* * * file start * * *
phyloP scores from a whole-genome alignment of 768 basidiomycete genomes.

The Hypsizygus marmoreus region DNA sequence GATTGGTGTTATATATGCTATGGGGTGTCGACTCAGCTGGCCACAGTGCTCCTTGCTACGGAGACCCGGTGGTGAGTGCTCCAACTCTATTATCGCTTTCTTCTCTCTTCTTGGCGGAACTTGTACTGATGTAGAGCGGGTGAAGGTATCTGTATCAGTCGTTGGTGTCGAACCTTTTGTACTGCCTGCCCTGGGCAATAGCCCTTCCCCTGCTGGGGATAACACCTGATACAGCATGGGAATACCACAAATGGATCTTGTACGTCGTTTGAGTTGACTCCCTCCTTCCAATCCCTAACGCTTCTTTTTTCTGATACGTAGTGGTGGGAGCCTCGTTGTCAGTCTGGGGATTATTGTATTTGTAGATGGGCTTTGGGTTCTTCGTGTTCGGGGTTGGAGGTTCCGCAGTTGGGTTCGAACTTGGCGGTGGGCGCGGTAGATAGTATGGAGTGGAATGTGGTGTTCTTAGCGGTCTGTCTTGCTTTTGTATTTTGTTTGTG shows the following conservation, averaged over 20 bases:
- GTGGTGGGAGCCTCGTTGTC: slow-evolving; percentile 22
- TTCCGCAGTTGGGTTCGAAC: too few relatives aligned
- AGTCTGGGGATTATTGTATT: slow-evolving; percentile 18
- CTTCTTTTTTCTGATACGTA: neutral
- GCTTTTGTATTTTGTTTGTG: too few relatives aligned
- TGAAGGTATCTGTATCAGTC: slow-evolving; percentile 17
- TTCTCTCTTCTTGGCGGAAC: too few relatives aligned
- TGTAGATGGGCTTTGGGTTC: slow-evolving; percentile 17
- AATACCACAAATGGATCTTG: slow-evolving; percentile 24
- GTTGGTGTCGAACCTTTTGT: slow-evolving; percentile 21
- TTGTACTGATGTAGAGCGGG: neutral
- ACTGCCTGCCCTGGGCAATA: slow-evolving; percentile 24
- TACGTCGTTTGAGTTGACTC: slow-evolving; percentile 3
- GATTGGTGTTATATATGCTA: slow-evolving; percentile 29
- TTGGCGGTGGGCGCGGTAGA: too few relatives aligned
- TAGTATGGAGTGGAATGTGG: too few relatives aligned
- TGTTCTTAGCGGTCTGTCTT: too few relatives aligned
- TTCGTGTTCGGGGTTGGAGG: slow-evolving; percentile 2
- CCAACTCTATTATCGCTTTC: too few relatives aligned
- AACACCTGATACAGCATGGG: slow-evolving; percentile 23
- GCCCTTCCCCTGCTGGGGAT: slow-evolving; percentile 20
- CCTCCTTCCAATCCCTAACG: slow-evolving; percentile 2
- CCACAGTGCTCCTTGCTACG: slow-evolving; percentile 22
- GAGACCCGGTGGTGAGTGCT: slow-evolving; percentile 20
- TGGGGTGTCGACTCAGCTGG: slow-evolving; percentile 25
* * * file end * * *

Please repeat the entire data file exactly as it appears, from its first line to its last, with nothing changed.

phyloP scores from a whole-genome alignment of 768 basidiomycete genomes.

The Hypsizygus marmoreus region DNA sequence GATTGGTGTTATATATGCTATGGGGTGTCGACTCAGCTGGCCACAGTGCTCCTTGCTACGGAGACCCGGTGGTGAGTGCTCCAACTCTATTATCGCTTTCTTCTCTCTTCTTGGCGGAACTTGTACTGATGTAGAGCGGGTGAAGGTATCTGTATCAGTCGTTGGTGTCGAACCTTTTGTACTGCCTGCCCTGGGCAATAGCCCTTCCCCTGCTGGGGATAACACCTGATACAGCATGGGAATACCACAAATGGATCTTGTACGTCGTTTGAGTTGACTCCCTCCTTCCAATCCCTAACGCTTCTTTTTTCTGATACGTAGTGGTGGGAGCCTCGTTGTCAGTCTGGGGATTATTGTATTTGTAGATGGGCTTTGGGTTCTTCGTGTTCGGGGTTGGAGGTTCCGCAGTTGGGTTCGAACTTGGCGGTGGGCGCGGTAGATAGTATGGAGTGGAATGTGGTGTTCTTAGCGGTCTGTCTTGCTTTTGTATTTTGTTTGTG shows the following conservation, averaged over 20 bases:
- GTGGTGGGAGCCTCGTTGTC: slow-evolving; percentile 22
- TTCCGCAGTTGGGTTCGAAC: too few relatives aligned
- AGTCTGGGGATTATTGTATT: slow-evolving; percentile 18
- CTTCTTTTTTCTGATACGTA: neutral
- GCTTTTGTATTTTGTTTGTG: too few relatives aligned
- TGAAGGTATCTGTATCAGTC: slow-evolving; percentile 17
- TTCTCTCTTCTTGGCGGAAC: too few relatives aligned
- TGTAGATGGGCTTTGGGTTC: slow-evolving; percentile 17
- AATACCACAAATGGATCTTG: slow-evolving; percentile 24
- GTTGGTGTCGAACCTTTTGT: slow-evolving; percentile 21
- TTGTACTGATGTAGAGCGGG: neutral
- ACTGCCTGCCCTGGGCAATA: slow-evolving; percentile 24
- TACGTCGTTTGAGTTGACTC: slow-evolving; percentile 3
- GATTGGTGTTATATATGCTA: slow-evolving; percentile 29
- TTGGCGGTGGGCGCGGTAGA: too few relatives aligned
- TAGTATGGAGTGGAATGTGG: too few relatives aligned
- TGTTCTTAGCGGTCTGTCTT: too few relatives aligned
- TTCGTGTTCGGGGTTGGAGG: slow-evolving; percentile 2
- CCAACTCTATTATCGCTTTC: too few relatives aligned
- AACACCTGATACAGCATGGG: slow-evolving; percentile 23
- GCCCTTCCCCTGCTGGGGAT: slow-evolving; percentile 20
- CCTCCTTCCAATCCCTAACG: slow-evolving; percentile 2
- CCACAGTGCTCCTTGCTACG: slow-evolving; percentile 22
- GAGACCCGGTGGTGAGTGCT: slow-evolving; percentile 20
- TGGGGTGTCGACTCAGCTGG: slow-evolving; percentile 25